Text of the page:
Step 1:
Cut a hole in a box.

Step 2:
Open `~/Library/Application Support/Sublime Text 2/Packages/Ruby/Ruby.sublime-build`
And replace it’s contents with the following (be sure to substitute your user name):


Step 3:

  • Launch Sublime Text 2
  • Open a ruby file
  • Hit Command+B
  • The Sublime Text console should pop up with your output. If you want it to go away, hit escape.

Want to prove it’s working?

Here’s a quick script that computes factorial and then prints out the result AND the ruby version using ruby’s constant “RUBY_VERSION”:


Drop that into your own factorial.rb, open it in Sublime Text, and hit Command+B.  It should look something like this:


As you can see above, that’s 1.9.3… and as you can see below… that’s what my RVM is set to use as it’s default ruby.


EVIL MASTERMIND... muhahahah aha AppAcademy had us coding some games today! Specifically, Mastermind and Hangman.

When my pair Brittney and I started this we had both never heard of mastermind; so that was the first challenge. Turns out mastermind is pretty straight forward AND it’s actually a really cool game.

Let me explain the rules of mastermind first…

You basically have a board that allows for 10 turns. There’s a code-maker and a code-breaker. The board has 4 columns and a row for each of the 10 turns. Each row (or turn) also includes a “correctness area” (just baked that term up fresh) for the code-maker to indicate how many of the 4 were wrong, near or correct; I’ll explain those soon. For our purposes the computer was the code-maker.

The code-maker’s role is to make a secret “code” that consists of 4 colors selected from a list of 6 available options. Once the code-maker has selected a code he keeps it a secret and allows the code-breaker to guess it.

As I mentioned above, the code-breaker gets 10 attempts to crack the code. Each time he makes a guess he sets 4 colors from the 6 available on the row corresponding to his turn. At that point, the code-maker takes a look at the code-breaker’s choices and using the “correctness area” indicates if any of his/her choices were exact, near or wrong.

If a choice was exact, meaning the color and column selected were correct, a black marker is placed in the “correctness area”.
If a choice was near, meaning the code-breaker selected a correct color but didn’t place it in the correct spot, a grey dot is placed in the “correctness area”.
If a choice is flat in every sense, meaning it’s a color not used in the code, then we do nothing.

If the code-breaker guesses the code before the 10 turns are over, he wins! woot!

Our implementation basically had 3 classes a Computer (the code-maker), a Player (code breaker) and a Game class that actually “played” the game.

The full source is as follows:



Under construction still…

Today was Awesome.  In my past experiences I’ve found that pairs balance out as they work but with Kriti I think we balanced out as a whole.  To explain that a bit further… Kriti is incredibly strong with recursion problems … like straight up a bad ass (and I have a line of code to show for it) and I’m stronger with some of the more common Ruby idioms — test first and similar stuff in that vein.  Instad of balancing out on a per problem basis it felt like we kind of showed our strengths against problems we were better at and the result was a good balance across entire duration of working together.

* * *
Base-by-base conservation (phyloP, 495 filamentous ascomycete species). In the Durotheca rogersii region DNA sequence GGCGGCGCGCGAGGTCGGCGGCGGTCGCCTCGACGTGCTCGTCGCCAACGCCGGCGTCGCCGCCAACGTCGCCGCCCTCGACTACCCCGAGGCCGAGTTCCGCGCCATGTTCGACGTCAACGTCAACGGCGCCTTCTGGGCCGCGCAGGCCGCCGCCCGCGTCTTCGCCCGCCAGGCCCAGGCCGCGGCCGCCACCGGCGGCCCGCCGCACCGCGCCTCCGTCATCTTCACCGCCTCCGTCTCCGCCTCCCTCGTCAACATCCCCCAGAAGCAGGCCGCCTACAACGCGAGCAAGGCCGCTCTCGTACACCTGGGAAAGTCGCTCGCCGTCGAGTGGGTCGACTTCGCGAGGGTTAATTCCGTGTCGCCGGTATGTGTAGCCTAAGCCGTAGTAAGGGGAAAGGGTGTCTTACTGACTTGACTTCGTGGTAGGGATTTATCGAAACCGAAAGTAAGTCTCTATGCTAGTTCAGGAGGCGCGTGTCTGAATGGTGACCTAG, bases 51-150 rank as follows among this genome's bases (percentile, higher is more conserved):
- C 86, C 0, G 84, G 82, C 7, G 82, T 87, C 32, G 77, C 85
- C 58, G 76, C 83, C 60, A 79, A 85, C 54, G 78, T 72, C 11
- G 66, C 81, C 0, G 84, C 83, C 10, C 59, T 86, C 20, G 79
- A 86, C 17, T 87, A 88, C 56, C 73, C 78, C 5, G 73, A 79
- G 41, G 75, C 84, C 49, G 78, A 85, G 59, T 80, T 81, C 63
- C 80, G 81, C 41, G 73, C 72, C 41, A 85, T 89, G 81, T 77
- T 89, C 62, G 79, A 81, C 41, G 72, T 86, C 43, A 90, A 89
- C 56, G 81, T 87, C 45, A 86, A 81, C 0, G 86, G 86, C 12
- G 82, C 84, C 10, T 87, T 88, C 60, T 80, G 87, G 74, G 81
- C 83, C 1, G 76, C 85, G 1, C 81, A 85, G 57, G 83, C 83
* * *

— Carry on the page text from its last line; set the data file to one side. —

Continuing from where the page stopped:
We worked on a lot of recursive problems and while working on one in particular ended up making a pretty ridiculous mistake… We used #each instead of #map. After probably an hour of trying to figure out why our ___________ method wouldn’t work we realized that we had been using #each (probably out of habit since it’s so common) and our results were coming out totally unchanged.

We actually ended up writing the same method like 3 different ways trying to resolve the issue and FINALLY zeroed in the fact that nothing was changing -> #each iterates and doesn’t make changes -> #map iterates and DOES make changes -> OMFGWTF

In other news, here’s an awesome, awesome, method that Kriti came up with.


giggityHere’s a fun snippet of code we wrote today at AppAcademy.

Basically the goal was to take a bunch of couples who were into swinging and swap all of their partners.  Yep, swinging.. as in:

Swinging or (rarely) partner swapping is a non-monogamous behavior, in which singles or partners in a committed relationship engage in sexual activities with others as a recreational or social activity.[1] Swinging can take place in a number of contexts, ranging from spontaneous sexual activity at informal gatherings of friends to planned regular social meetings to hooking up with like-minded people at a swingers’ club. It can also involve Internet-based swinger social networking services online.

In order to properly swing, a couple is supposed to show up at a party and swap their partner for another partner.  For our purposes we were to assume couples were heterosexual males and females.

The code we came up with was this:

Basically we found that we could randomize all of the couples then shift their partners by one.  By doing it this way we could ensure things that both things were spicy AND that a man never ended up with the same woman he arrived with.

Ned Ruggeri - AppAcademy teacher

Today marks the first day of my sprint through San Francisco based AppAcademy. It’s a pretty interesting setup.  Basically, you’re paired with a random person everyday and work through a large suite of problems assigned for that particular day.

To say the least, you and your pair bust ass HARD until the end of the day.  The day ends with more work — you are now assigned another pair and must review their code.  After reviewing the other pair’s code and sending them some comments the final part of the day (now night) is doing the readings for the next day’s schedule.

It’s very intense but the amount of code we are producing is really fantastic.

The teachers and TAs are VERY approachable.  Ned Ruggeri (mug shot on the right) presents complex concepts in great detail and definitely seems to genuinely care if people are “getting” things or not.

It’s a great environment.